Dogs’ affection is unconditional, and it is reciprocated. When Brady jumped onto the bed to nest with me, his velvety cream and cinnamon ruff tickling my cheeks, an unmatchable warmth spread through me. I stroked the black and tan fur on the top of his head while he licked my cheeks in return. “Have I told you today that I love you?” I would ask him softly, knowing that I had. 

In my memoir, I write that I had never loved anyone before like I loved Brady. And I proved it. I recount the harrowing story of how we went to the brink of death while he was in an extended doggy lockdown at the emergency hospital in 2013. “I will go to the moon to save you if I have to,” I kept telling him as he battled Leptospirosis—a spirochetal bacteria oddly similar to the Lyme disease I fought. The days multiplied in his unanticipated confinement at the hospital with no end date in sight. Losing him was my greatest fear, in an era where discrimination, climate change, economic and political volatility plagued the earth. 

As I contemplate why I was so afraid of losing him, and why I had never loved anyone like I loved him, I wonder why I picked Brady to be my one companion on that hypothetical island that is no longer a fantasy in 2020. Before I submit the memoir to yet another round of literary agents, I must answer this question: Brady was unquestionably my soul mate dog, but why was my soul mate a dog? I realize that something in him touched me that humans don’t. 

When I was a child, I had parents that frequently told me they loved me, and I knew they meant it. But they were the happiest when I showed signs of being a child prodigy as a saxophonist. I had a loyal husband, albeit one that spoke to me sometimes in harsh tones reminiscent of his Soviet origins. Brady did not expect me to be a super star. Thank goodness, because I’m not. Brady didn’t growl at me in Russian upon occasion. Good, because I would have hidden in the closet. What Brady did have was limitless reservoirs of attention, love, respect, compassion, and kindness at his disposal. He generated this reservoir because he radiated love. I didn’t have to do anything, be anything, achieve anything to receive his love. He gave it to me freely. 

In turn, I got to know him, much like kindred spirits take the time to learn one another’s traits, capacities, and personalities. I learned that he was a lot more than what scientists and Western philosophers said he was. And I never took out my own character flaws on him; he brought out the most admirable traits in me. That’s the story I tell in Soul Mate Dog, a story that shows why I gave Brady everything I had from my love, time, and money. 

Today, I am sheltering in place with a one-year old Swiss white shepherd named Genji who has been a light-filled member of my family since he was ten weeks old; I would take him to my Corona island, too. His name means “shining prince,” and Genji does shine light on all who encounter him. Every morning we have a reunion ritual that involves him licking my face with abandon while I kiss his nose, and we throw distance to the wind. I catch my husband whispering nonsensical endearments to him. I watch my baby crawl over Genji and pull his teeth and ears, and I marvel that he doesn’t flinch; rather he treats her with as much patience as my husband and I do. When I see them sharing bones and Montessori wooden toys, I think he is like the Buddha in a puppy’s body because he is so gentle, so compassionate. When we swim in the ocean, I see that he didn’t get the memo on social distancing because he swims up to every child in the ocean to play, and he runs down the beach to greet every dog and human walking by. I watch Genji race through the water at low tide experiencing a freedom that no human can know right now.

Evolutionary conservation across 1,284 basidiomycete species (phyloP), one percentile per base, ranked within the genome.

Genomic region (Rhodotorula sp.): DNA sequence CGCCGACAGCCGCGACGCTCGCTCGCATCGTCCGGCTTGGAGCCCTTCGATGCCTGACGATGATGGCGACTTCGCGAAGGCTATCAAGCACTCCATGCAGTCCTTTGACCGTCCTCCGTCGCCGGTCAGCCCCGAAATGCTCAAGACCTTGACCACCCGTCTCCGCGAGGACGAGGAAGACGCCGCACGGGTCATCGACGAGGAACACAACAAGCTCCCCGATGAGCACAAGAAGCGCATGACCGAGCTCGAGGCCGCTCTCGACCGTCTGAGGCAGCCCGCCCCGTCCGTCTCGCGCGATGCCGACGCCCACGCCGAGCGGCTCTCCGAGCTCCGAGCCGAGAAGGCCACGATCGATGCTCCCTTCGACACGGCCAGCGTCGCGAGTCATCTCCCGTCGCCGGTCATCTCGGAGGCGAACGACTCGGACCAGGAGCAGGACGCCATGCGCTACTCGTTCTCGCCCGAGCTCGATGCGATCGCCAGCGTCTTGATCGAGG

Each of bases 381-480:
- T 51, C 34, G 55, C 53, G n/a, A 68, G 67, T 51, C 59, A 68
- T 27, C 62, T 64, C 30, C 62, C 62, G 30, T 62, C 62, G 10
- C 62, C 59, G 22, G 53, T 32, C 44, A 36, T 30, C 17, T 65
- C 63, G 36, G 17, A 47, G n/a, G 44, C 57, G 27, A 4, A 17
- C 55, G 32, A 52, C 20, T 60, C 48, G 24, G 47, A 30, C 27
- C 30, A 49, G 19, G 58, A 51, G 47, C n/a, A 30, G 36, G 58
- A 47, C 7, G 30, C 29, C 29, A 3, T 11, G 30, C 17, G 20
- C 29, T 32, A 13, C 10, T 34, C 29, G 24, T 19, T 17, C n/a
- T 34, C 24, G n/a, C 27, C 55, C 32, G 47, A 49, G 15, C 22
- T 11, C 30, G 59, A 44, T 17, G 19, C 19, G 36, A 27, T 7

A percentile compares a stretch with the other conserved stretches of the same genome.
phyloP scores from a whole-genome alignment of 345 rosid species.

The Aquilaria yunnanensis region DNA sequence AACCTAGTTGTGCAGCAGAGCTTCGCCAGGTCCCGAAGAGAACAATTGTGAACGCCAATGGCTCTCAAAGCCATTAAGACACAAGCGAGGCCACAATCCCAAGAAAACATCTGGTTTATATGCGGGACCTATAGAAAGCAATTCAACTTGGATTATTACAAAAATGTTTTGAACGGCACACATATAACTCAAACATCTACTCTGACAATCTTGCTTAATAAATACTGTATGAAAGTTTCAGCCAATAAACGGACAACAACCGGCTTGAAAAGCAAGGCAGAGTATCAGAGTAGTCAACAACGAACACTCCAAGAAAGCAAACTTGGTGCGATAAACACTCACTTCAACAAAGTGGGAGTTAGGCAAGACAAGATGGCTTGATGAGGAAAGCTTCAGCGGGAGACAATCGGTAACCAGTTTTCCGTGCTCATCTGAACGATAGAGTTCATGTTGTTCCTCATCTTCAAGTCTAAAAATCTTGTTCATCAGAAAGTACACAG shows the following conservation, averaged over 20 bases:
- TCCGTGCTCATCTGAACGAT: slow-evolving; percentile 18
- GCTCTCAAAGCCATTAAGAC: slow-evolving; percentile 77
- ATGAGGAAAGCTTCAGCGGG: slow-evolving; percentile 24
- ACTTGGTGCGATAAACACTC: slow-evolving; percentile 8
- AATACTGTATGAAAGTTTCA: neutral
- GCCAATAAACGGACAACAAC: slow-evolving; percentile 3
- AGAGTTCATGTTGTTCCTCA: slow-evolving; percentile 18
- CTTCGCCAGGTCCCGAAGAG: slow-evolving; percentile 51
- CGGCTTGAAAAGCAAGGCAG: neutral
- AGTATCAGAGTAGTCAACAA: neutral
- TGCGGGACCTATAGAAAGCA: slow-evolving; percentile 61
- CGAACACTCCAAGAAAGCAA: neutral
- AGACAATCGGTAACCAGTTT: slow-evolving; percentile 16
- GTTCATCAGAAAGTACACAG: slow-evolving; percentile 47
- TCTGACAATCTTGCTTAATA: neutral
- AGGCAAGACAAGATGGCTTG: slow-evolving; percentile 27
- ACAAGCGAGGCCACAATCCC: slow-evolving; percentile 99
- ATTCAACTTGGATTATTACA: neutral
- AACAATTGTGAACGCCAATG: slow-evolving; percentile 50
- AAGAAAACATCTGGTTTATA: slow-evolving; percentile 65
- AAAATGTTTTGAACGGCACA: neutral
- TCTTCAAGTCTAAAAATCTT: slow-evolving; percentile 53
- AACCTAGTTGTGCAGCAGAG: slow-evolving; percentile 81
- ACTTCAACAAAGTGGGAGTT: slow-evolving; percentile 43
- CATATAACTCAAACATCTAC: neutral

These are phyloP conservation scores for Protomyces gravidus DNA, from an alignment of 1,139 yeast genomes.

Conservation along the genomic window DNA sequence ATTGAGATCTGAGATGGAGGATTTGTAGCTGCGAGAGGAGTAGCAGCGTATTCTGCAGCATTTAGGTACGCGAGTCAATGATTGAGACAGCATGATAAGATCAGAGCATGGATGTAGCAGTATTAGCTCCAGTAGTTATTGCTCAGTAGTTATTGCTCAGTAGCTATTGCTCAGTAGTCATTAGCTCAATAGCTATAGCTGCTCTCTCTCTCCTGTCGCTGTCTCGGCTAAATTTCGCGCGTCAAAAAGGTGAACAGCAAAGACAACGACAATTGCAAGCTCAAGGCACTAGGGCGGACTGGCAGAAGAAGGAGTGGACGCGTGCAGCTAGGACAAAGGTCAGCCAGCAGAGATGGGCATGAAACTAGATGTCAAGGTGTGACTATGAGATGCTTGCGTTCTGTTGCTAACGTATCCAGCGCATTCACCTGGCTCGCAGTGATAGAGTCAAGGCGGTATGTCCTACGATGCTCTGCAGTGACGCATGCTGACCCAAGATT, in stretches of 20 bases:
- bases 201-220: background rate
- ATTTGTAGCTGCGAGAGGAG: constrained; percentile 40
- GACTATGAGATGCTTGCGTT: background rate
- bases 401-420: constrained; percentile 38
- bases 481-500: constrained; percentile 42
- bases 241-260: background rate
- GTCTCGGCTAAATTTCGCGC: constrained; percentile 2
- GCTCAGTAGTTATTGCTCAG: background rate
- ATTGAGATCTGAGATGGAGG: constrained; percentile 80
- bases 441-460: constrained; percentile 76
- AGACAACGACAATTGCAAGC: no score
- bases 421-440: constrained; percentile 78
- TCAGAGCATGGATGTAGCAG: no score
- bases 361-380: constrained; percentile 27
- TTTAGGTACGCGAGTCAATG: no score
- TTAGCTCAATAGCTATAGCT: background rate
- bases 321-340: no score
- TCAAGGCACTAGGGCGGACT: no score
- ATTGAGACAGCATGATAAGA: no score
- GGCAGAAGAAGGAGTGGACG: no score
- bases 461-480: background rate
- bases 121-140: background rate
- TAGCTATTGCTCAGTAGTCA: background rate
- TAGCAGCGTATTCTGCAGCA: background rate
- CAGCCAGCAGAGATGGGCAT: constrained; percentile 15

I’m elated for Genji to have broken out of doggie lockdown. I’ll live vicariously through him right now since scientists claim that dogs cannot transmit the virus to humans, so while I can’t hug, he can offer affection to all. “I’m sorry; he is friendly!” I offer to beach walkers when he bounds up to them with a wagging tail and a smile. “We love it! He’s beautiful,” they reply.

Genji and I make ideal Corona island mates because we commune without arguing, without grumpiness, without residue from childhood wounds creeping into adult interactions. When we run together to watch the sun rise, we have an understanding about pacing and rhythm. We radiate nothing but love for one another. As I did with Brady, I communicate with Genji through what I call the language of Dog in Soul Mate Dog, which relies on animal communication techniques that I explain at length in my memoir.

Dogs merit being our companions on deserted islands—especially on the metaphorical ones we are all on right now with no end in sight. So, to all the dogs and humans out there: snuggle up and celebrate your interspecies love; find comfort in one another in the era of Corona vicissitudes.